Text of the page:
**Note:** If your recipe kit included a small bag of corn sugar for bottling, do not add that at this time.
  5. The Hot Break
    As the liquid nears boiling again, you will start to see a lot of foam forming on the surface. It will start slowly and then just before you reach boiling temps a large volume of foam will form very rapidly. This is called the hot break, and is caused by proteins from the grain and extract coagulating and coming out of solution. To keep from boiling over and making a mess, be prepared to turn the heat down or even off if necessary when the foam starts building rapidly. Once the foaming subsides take note of the time and begin your boil timer. Adjust the heat so that you have a gently rolling boil. DO NOT cover the kettle.
  6. Add Bittering Hops
    Most beer recipes call for a 1 hour boil, starting at the end of the hot break, and the hops that will give your beer its bitterness are added at the beginning of this 60 minute period. Some recipes differ from this, so refer to your recipe sheet to verify the total boil time and when the bittering hops should be added. Traditionally, all kettle addition times are given in terms of minutes remaining in the boil, and your recipe should say so specifically if it differs from this.
  7. Make Some Sanitizer
    At this point you should have some down time while the liquid is boiling and before the next kettle addition. It’s a great opportunity to get your sanitizer made and the equipment you’ll need at the end of the boil all sanitized and ready to be in contact with the wort. Mix a batch of sanitizer as directed in the Sanitation sidebar. Place your fermenter’s spigot in the sanitizer for 1 minute, then install it in the bottom of the fermenter (with the sediment blocker in the “down” position (open portion upwards).) Pour some of the sanitizer into your fermenter and swirl it around, taking care to wet the entire interior of the fermenter, and set it aside to let the sanitizer work for 1 minute. Place the rest of the equipment that you’ll use today, except the Hydrometer and Hydrometer Jar, in the sanitizer to let it soak until you need it. Finally, drain the fermenter back into the sanitizer bucket and allow it to rest upside down in the mouth of the bucket until after you’ve cooled the wort.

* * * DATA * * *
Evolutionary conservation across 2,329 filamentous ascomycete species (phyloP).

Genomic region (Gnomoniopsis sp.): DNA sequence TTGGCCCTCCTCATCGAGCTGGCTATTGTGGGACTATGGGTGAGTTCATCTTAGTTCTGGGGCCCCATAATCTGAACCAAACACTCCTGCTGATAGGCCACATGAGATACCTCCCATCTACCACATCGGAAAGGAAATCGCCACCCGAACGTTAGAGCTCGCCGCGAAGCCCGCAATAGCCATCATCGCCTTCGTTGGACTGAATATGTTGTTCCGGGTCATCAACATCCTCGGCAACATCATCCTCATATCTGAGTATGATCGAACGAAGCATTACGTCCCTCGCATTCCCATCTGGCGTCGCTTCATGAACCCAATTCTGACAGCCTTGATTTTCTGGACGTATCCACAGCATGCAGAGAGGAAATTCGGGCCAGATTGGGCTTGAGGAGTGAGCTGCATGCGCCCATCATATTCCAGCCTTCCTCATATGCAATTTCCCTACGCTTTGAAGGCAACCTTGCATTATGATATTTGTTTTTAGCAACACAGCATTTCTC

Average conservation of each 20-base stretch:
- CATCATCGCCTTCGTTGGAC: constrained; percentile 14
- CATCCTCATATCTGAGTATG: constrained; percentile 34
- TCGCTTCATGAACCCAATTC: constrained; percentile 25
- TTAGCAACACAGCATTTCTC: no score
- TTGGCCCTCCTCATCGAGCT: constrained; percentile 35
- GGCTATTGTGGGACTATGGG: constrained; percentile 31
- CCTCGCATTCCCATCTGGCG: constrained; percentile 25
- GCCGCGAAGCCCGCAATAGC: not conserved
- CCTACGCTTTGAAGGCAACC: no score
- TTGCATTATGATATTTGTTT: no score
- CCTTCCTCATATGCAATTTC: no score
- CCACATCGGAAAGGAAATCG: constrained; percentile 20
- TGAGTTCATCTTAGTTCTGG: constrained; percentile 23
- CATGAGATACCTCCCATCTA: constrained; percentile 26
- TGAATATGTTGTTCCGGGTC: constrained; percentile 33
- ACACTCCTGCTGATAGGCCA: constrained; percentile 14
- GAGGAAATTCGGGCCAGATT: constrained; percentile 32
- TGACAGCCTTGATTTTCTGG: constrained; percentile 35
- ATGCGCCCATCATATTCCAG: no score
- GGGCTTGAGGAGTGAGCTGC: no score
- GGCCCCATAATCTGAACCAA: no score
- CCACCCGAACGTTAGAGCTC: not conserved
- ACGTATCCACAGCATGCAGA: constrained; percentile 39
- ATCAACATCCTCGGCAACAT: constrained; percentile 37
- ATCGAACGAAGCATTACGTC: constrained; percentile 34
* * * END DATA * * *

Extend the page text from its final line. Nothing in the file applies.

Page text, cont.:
8. Set Up the Wort Chiller (Full Boil Method Only)
    Place the wort chiller into your kettle with 20 minutes remaining in the boil. Be sure to connect the chiller’s hose to your water source and direct the open end somewhere safe, as if there is any water left inside the chiller from a previous batch it will soon boil and escape. If you’re using a sink for the water source, un-thread the faucet’s aerator and install the Sink Faucet Adapter in it’s place, converting the sink’s outlet to garden hose threads which will connect to the chiller’s inlet hose.
  9. Other Boil Additions
    Whirfloc, Irish Moss, or Kick tablets are all seaweed-derived clarifiers that are commonly used in homebrewing. If your recipe calls for any of them, they should be added with 5 minutes remaining in the boil.
    **Note:** Your recipe may have other ingredients that it calls for adding late in the boil or at the end (called flameout additions)--make these additions as instructed.
  10. Chill the Wort
    Once you reach the end of the boil, you will need to cool the liquid (now called wort) to a temperature where it will be safe to add the yeast. Start by turning off the heat and covering the kettle.
  11. For Partial Boil Method
    First, add 2 gal of cold water to your fermenter. Next, plug the drain in your kitchen sink and add fill it to about 1/3 full. Transfer your kettle from the stove to the sink, and add 6-10 lb of ice to the water--as much as will fit while keeping the water line below the rim of your kettle. Once the wort reaches 130F (55C) it is ready to transfer to the fermenter, where the cold water will equalize the temperature of the wort so that the yeast can be safely added.
  12. For Full Boil Method
    Once you have turned off the heat, slowly turn on the water supply to the wort chiller until you reach a slow but steady stream coming out of the chiller. Be very careful! For the first 10 minutes or so the water exiting the chiller will be extremely hot and can easily burn you. Run the chiller until the hottest part of the kettle’s exterior (usually right at the top) is pleasantly warm to the touch, and not hot.